I highly recommend this book to those who liked any of the other books in the Alaskan Courage series, those who like mysteries, and anyone who enjoys romance.
I received this book from Bethany House in exchange for my honest review. I was under no obligation to write a positive review. The opinions in this review are entirely my own.
Even though I have been struggling with Ceder fever (a horrible allergy to have right now), I have been working almost daily on my writing in some form or fashion. I have completed two more short stories (One will be coming out next month) and am now knee deep into the final edits for Brothers and Betrayal. Thanks to my awesome editing team, they have been a breeze so far.
What else have I been doing? I have been going through my old blog posts, adding pinnable images, and deleting a few that really had no real meaning. It has been fun to see how far I have come, as some of the early posts were rather funny. However, I am also remembering how much fun those early blog posts were. I wasn't trying to impress anyone or build a following that hung on my every word. I was just sharing my life and thoughts with people. I want to get back to that.
So, this is the first of (I hope) many blog posts to come that just share my normal life with you.
We talk about justice, we forget mercy.
We ask for fairness, and ignore the verses about forgiveness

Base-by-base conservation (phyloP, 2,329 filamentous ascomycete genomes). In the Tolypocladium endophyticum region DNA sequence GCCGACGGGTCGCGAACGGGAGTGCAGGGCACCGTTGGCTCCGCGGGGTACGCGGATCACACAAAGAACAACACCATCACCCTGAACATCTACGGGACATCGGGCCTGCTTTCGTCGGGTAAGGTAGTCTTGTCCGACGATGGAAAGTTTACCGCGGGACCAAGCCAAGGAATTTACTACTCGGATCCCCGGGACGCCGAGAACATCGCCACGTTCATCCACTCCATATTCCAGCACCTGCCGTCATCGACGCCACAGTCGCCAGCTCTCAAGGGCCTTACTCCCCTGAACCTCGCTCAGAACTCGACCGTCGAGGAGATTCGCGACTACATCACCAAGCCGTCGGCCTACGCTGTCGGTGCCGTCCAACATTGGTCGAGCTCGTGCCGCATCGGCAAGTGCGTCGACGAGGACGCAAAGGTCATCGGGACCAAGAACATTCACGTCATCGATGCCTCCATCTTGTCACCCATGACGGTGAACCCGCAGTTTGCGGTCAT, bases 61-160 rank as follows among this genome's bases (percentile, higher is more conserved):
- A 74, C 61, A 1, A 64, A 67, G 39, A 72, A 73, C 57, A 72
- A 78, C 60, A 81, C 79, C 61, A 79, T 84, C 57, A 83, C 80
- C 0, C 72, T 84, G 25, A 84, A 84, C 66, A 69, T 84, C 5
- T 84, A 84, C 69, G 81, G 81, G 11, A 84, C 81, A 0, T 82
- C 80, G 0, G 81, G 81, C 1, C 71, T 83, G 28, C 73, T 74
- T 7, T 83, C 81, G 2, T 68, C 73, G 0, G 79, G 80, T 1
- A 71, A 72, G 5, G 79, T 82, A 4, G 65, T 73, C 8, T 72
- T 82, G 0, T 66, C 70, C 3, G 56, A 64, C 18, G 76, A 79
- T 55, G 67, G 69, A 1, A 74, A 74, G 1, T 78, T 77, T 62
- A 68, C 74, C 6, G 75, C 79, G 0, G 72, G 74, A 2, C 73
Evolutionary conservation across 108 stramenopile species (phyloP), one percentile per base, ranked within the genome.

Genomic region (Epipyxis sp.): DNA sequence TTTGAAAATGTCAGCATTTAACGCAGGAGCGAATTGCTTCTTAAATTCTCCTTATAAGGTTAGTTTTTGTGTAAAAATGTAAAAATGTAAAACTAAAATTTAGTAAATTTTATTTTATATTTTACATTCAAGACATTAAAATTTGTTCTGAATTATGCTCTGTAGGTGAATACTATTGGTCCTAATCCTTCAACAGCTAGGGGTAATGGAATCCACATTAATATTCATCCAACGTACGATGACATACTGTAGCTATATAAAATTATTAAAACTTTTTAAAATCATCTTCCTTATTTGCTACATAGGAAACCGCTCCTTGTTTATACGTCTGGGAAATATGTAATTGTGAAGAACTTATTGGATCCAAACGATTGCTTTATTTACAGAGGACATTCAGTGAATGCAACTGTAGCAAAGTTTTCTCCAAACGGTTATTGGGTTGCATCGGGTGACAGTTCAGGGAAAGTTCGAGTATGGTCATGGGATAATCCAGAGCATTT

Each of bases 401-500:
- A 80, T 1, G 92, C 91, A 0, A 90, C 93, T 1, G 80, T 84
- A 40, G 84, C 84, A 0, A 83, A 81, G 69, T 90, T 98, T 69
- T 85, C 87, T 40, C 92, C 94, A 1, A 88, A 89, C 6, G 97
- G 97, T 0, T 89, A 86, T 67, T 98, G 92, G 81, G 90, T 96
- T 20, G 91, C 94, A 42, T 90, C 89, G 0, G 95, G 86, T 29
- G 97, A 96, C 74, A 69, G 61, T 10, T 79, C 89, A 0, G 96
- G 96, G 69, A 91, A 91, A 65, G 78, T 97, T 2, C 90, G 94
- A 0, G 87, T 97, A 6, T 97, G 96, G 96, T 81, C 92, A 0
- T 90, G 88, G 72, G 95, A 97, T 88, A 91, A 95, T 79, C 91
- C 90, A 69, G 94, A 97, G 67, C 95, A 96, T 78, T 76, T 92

We shout about our rights, and mock gentle answers
We instantly judge, not even bothering to think about the other side of the story.
We have lost our kindness
We have lost our gentleness
We have lost or compassion
The past few weeks, I have been thinking a lot of how we as a Christian community have come to react to things. I watched as a friend on Facebook cheered the death of a criminal, ugly comments being made about our president, a dear friend of mine found her family receiving hate mail as a result of a news story.
It got me to thinking about how I respond to things, and how we as Christians respond. We (this includes me) to often fall into the trap of the Pharisees. Instead of mourning a wasted life, surrounding a criminal with prayer and love, we cast the first stone. Instead of being the first to offer the respect our leaders, no matter who they are, we are the first to hurl insults. We rush to judgment and forget to have compassion on the people behind the story.
By this everyone will know that you are my disciples, if you love one another. John 13:35
But they don’t know us by our love. They know us by our political stances, and our fiery sermons meant to scare people. We are the first to judge our fellow Christians, and often abandon the ones who are hurting.
We have lost our love.